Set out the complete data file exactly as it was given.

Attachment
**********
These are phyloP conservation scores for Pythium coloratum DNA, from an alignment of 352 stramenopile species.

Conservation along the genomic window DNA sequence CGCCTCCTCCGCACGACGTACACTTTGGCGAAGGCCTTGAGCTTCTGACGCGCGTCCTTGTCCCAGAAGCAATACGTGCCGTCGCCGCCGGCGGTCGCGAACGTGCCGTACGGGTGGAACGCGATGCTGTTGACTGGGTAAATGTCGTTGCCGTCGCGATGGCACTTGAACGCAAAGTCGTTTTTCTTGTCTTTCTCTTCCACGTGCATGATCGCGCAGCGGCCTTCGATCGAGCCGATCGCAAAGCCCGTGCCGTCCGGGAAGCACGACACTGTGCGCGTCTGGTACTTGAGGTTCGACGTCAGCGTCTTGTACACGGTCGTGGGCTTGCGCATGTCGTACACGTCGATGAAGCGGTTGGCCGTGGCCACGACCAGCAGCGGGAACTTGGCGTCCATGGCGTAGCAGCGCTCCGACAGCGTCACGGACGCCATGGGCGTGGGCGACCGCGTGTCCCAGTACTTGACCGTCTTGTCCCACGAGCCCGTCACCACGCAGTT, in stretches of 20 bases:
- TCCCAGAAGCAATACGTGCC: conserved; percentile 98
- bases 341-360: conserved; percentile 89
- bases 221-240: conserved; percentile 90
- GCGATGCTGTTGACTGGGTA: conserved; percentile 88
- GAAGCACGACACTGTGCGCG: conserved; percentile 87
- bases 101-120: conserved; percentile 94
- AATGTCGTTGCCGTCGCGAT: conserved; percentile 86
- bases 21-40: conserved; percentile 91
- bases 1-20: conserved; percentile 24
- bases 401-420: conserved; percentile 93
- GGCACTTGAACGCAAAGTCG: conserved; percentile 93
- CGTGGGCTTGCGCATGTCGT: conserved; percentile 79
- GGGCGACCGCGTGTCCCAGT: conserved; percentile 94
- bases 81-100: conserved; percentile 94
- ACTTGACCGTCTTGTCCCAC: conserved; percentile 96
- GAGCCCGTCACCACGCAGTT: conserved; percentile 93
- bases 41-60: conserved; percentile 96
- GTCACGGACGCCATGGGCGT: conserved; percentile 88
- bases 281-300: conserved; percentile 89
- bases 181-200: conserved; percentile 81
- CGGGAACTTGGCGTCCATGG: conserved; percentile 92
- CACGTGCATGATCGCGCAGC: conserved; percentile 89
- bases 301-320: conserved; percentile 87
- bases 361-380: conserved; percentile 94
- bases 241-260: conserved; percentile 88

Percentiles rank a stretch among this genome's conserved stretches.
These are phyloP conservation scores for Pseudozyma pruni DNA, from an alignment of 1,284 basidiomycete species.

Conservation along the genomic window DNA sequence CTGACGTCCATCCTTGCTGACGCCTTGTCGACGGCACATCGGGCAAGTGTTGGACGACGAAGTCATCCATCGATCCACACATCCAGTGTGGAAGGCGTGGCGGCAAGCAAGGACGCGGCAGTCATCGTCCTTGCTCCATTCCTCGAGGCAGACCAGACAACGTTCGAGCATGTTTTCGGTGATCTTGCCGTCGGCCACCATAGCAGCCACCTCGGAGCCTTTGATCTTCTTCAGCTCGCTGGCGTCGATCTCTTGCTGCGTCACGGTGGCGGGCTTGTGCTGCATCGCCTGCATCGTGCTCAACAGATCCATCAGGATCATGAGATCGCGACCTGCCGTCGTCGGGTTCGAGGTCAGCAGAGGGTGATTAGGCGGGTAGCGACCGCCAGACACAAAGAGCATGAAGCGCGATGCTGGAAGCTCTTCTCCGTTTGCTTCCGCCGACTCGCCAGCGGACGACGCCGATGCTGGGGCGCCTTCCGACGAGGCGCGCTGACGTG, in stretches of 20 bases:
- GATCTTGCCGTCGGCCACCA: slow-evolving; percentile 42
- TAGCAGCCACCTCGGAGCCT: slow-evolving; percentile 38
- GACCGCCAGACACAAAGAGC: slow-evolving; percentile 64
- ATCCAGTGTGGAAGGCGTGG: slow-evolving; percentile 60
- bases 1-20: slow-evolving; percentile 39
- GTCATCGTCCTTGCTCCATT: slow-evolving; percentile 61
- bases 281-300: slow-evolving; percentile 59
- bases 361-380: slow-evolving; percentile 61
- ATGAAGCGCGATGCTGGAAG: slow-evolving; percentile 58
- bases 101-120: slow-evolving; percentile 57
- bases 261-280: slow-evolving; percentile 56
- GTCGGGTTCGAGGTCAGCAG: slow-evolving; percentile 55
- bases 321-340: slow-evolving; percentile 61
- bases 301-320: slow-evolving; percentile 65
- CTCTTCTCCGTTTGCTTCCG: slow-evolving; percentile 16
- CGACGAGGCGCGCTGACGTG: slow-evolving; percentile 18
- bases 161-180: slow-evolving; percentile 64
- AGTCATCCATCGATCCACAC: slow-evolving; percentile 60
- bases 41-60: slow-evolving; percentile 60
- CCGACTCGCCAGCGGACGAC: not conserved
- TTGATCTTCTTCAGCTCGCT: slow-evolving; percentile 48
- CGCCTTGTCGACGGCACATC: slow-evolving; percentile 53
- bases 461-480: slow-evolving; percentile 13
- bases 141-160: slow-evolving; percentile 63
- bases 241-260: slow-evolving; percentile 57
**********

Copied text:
These are phyloP conservation scores for Pythium coloratum DNA, from an alignment of 352 stramenopile species.

Conservation along the genomic window DNA sequence CGCCTCCTCCGCACGACGTACACTTTGGCGAAGGCCTTGAGCTTCTGACGCGCGTCCTTGTCCCAGAAGCAATACGTGCCGTCGCCGCCGGCGGTCGCGAACGTGCCGTACGGGTGGAACGCGATGCTGTTGACTGGGTAAATGTCGTTGCCGTCGCGATGGCACTTGAACGCAAAGTCGTTTTTCTTGTCTTTCTCTTCCACGTGCATGATCGCGCAGCGGCCTTCGATCGAGCCGATCGCAAAGCCCGTGCCGTCCGGGAAGCACGACACTGTGCGCGTCTGGTACTTGAGGTTCGACGTCAGCGTCTTGTACACGGTCGTGGGCTTGCGCATGTCGTACACGTCGATGAAGCGGTTGGCCGTGGCCACGACCAGCAGCGGGAACTTGGCGTCCATGGCGTAGCAGCGCTCCGACAGCGTCACGGACGCCATGGGCGTGGGCGACCGCGTGTCCCAGTACTTGACCGTCTTGTCCCACGAGCCCGTCACCACGCAGTT, in stretches of 20 bases:
- TCCCAGAAGCAATACGTGCC: conserved; percentile 98
- bases 341-360: conserved; percentile 89
- bases 221-240: conserved; percentile 90
- GCGATGCTGTTGACTGGGTA: conserved; percentile 88
- GAAGCACGACACTGTGCGCG: conserved; percentile 87
- bases 101-120: conserved; percentile 94
- AATGTCGTTGCCGTCGCGAT: conserved; percentile 86
- bases 21-40: conserved; percentile 91
- bases 1-20: conserved; percentile 24
- bases 401-420: conserved; percentile 93
- GGCACTTGAACGCAAAGTCG: conserved; percentile 93
- CGTGGGCTTGCGCATGTCGT: conserved; percentile 79
- GGGCGACCGCGTGTCCCAGT: conserved; percentile 94
- bases 81-100: conserved; percentile 94
- ACTTGACCGTCTTGTCCCAC: conserved; percentile 96
- GAGCCCGTCACCACGCAGTT: conserved; percentile 93
- bases 41-60: conserved; percentile 96
- GTCACGGACGCCATGGGCGT: conserved; percentile 88
- bases 281-300: conserved; percentile 89
- bases 181-200: conserved; percentile 81
- CGGGAACTTGGCGTCCATGG: conserved; percentile 92
- CACGTGCATGATCGCGCAGC: conserved; percentile 89
- bases 301-320: conserved; percentile 87
- bases 361-380: conserved; percentile 94
- bases 241-260: conserved; percentile 88

Percentiles rank a stretch among this genome's conserved stretches.
These are phyloP conservation scores for Pseudozyma pruni DNA, from an alignment of 1,284 basidiomycete species.

Conservation along the genomic window DNA sequence CTGACGTCCATCCTTGCTGACGCCTTGTCGACGGCACATCGGGCAAGTGTTGGACGACGAAGTCATCCATCGATCCACACATCCAGTGTGGAAGGCGTGGCGGCAAGCAAGGACGCGGCAGTCATCGTCCTTGCTCCATTCCTCGAGGCAGACCAGACAACGTTCGAGCATGTTTTCGGTGATCTTGCCGTCGGCCACCATAGCAGCCACCTCGGAGCCTTTGATCTTCTTCAGCTCGCTGGCGTCGATCTCTTGCTGCGTCACGGTGGCGGGCTTGTGCTGCATCGCCTGCATCGTGCTCAACAGATCCATCAGGATCATGAGATCGCGACCTGCCGTCGTCGGGTTCGAGGTCAGCAGAGGGTGATTAGGCGGGTAGCGACCGCCAGACACAAAGAGCATGAAGCGCGATGCTGGAAGCTCTTCTCCGTTTGCTTCCGCCGACTCGCCAGCGGACGACGCCGATGCTGGGGCGCCTTCCGACGAGGCGCGCTGACGTG, in stretches of 20 bases:
- GATCTTGCCGTCGGCCACCA: slow-evolving; percentile 42
- TAGCAGCCACCTCGGAGCCT: slow-evolving; percentile 38
- GACCGCCAGACACAAAGAGC: slow-evolving; percentile 64
- ATCCAGTGTGGAAGGCGTGG: slow-evolving; percentile 60
- bases 1-20: slow-evolving; percentile 39
- GTCATCGTCCTTGCTCCATT: slow-evolving; percentile 61
- bases 281-300: slow-evolving; percentile 59
- bases 361-380: slow-evolving; percentile 61
- ATGAAGCGCGATGCTGGAAG: slow-evolving; percentile 58
- bases 101-120: slow-evolving; percentile 57
- bases 261-280: slow-evolving; percentile 56
- GTCGGGTTCGAGGTCAGCAG: slow-evolving; percentile 55
- bases 321-340: slow-evolving; percentile 61
- bases 301-320: slow-evolving; percentile 65
- CTCTTCTCCGTTTGCTTCCG: slow-evolving; percentile 16
- CGACGAGGCGCGCTGACGTG: slow-evolving; percentile 18
- bases 161-180: slow-evolving; percentile 64
- AGTCATCCATCGATCCACAC: slow-evolving; percentile 60
- bases 41-60: slow-evolving; percentile 60
- CCGACTCGCCAGCGGACGAC: not conserved
- TTGATCTTCTTCAGCTCGCT: slow-evolving; percentile 48
- CGCCTTGTCGACGGCACATC: slow-evolving; percentile 53
- bases 461-480: slow-evolving; percentile 13
- bases 141-160: slow-evolving; percentile 63
- bases 241-260: slow-evolving; percentile 57